SpareBank 1 and TietoEVRY have entered into a collaboration in Norway for the development of next-generation bank cards with the ambition of more than halving the climate footprint of cards through the use of recycled plastic.
Approximately 10 million debit and credit cards are manufactured in Norway each year, all of which are made of virgin plastic. This means that the raw material is produced specially for this purpose, and as a result the CO2 emissions from cards are relatively high. New technology means it is possible to use recycled plastic. This first measure may cut the CO2 emissions from actually producing the plastic used for cards by as much as 75%. Such a technological quantum leap alone may spare the environment 500 tonnes of virgin plastic, which is equivalent to a reduction in emissions of 1,500 tonnes of CO2 over a ten-year period. In addition, new product and distribution processes may also help reduce emissions.
SpareBank 1 and TietoEVRY have set up an expert group that will seek to realise the potential of new environmentally friendly technology as quickly as possible. The collaboration will research the possibility of going further and using recycled sea plastic, which would reduce the climate footprint of cards even further.
“SpareBank 1 seeks to create solutions that make it easier to make more sustainable choices and that help promote responsible consumption and production. Payment cards are something we come into contact with every single day. Norwegians are interested in making a difference through both small and large steps, and we therefore now want to take the lead so that we can provide our customers with cards that have a distinctly sustainable profile. This collaboration with TietoEVRY for next-generation cards is part of our ongoing work to contribute to the green transition”, comments Øyvind Aas, CEO of SpareBank 1 Utvikling.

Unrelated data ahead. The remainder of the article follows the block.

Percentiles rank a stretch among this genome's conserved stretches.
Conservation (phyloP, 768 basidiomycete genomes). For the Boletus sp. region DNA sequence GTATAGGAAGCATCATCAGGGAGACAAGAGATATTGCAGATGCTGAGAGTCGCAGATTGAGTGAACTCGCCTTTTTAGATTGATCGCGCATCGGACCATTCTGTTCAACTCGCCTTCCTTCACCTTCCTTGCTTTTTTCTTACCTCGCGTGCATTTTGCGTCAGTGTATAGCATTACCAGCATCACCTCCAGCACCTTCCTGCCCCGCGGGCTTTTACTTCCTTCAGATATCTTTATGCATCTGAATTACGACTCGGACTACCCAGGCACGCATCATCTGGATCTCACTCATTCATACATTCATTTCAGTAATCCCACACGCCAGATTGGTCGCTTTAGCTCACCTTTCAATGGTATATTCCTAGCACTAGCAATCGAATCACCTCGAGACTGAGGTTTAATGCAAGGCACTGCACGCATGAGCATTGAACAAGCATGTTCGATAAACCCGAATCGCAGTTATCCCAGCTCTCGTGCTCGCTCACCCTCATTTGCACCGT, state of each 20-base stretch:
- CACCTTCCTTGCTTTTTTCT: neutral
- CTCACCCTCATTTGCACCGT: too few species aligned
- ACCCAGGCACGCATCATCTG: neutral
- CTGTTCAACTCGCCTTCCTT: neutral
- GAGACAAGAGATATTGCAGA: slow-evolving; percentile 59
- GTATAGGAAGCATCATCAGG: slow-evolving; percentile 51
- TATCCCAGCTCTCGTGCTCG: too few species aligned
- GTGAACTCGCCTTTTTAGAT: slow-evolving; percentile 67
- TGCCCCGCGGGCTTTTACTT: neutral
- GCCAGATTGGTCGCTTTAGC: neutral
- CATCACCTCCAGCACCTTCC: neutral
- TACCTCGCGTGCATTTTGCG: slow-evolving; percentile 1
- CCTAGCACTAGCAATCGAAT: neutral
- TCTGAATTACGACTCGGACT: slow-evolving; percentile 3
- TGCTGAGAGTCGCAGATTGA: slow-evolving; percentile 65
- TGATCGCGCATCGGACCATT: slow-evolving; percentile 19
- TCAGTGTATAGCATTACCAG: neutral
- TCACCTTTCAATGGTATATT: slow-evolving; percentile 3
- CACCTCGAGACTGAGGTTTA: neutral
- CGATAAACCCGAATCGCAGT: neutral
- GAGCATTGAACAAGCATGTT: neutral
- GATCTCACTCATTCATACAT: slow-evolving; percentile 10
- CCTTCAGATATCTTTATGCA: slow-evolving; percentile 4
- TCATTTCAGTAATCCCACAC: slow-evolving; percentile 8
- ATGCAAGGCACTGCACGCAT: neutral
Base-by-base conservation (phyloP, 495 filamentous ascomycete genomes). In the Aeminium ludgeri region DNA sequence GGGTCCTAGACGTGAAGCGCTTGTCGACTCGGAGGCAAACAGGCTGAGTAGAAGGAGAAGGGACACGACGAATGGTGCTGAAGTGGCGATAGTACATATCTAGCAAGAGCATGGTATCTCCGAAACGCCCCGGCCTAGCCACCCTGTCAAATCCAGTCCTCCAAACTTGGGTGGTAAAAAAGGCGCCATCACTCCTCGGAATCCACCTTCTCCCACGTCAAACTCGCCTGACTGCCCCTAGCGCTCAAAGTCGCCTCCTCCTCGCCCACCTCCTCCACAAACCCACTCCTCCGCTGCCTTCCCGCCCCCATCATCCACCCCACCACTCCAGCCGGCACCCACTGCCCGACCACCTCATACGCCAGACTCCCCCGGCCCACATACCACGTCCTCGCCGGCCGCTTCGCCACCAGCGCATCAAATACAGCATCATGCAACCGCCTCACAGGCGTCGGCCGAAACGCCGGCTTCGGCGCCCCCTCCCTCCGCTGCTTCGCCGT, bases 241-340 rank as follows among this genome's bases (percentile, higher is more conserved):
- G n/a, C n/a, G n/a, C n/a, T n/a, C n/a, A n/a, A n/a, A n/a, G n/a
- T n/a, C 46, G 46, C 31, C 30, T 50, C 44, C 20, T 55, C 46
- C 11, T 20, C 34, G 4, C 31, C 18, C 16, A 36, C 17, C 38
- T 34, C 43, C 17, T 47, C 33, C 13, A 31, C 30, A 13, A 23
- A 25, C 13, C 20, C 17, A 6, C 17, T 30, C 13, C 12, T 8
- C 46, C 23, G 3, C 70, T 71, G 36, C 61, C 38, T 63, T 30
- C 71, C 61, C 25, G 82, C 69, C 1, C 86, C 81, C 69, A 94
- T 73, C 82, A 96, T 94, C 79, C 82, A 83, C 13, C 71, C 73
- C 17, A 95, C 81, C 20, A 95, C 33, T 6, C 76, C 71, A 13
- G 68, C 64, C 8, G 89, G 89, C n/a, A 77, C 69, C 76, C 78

As society is using less and less cash, bank cards have become increasingly relevant for all types of transaction in both physical shops and online. Due to the way in which cards are used and their value, there are strict technical quality requirements for the plastic used to make them. Strict security requirements are also important conditions that have to be met. Existing preliminary studies indicate that some types of recycled plastic can meet the requirements set for bank cards.
“We will analyse the entire value chain step-by-step, including physical bank cards, in our hunt for improvements that can reduce the overall greenhouse gas emissions associated with cards. We have set ourselves an ambitious target, but this unique collaboration with SpareBank 1 that involves us bringing together our knowledge and tech represents a strong starting point for delivering concrete benefits”, comments Christian Pedersen, Managing Partner, TietoEVRY Norway.
The parties will gather expertise from research teams and other stakeholders who have knowledge, analysis or advice to contribute.
A focus on marine debris
Due to Norway’s extensive coastline and the negative consequences of marine debris, the parties have decided to focus particularly on this area. TietoEVRY and SpareBank 1 can make a difference in this area through their collaboration in relation to card solutions while at the same time contributing to the transition to a low-carbon society.
TietoEVRY supplies debit and credit cards to banks in 12 countries. The company has a dedicated centre of expertise in the city of Mo i Rana that has built up its expertise in card technology over many years. In combination with the expertise of the banks in the SpareBank 1 Alliance and their commitment to their local communities, the Alliance has identified producing new climate-neutral bank cards as an important initiative.
Read more about TietoEVRY card production and personalisation services.
CEO Øyvind Aas of SpareBank 1 Utvikling, Managing Partner TietoEVRY Norway Christian Pedersen and Head of Financial Services Customer Segment Norway Evi Seljevoll.
For more information:
TietoEVRY Newsdesk, +358 40 570 4072, firstname.lastname@example.org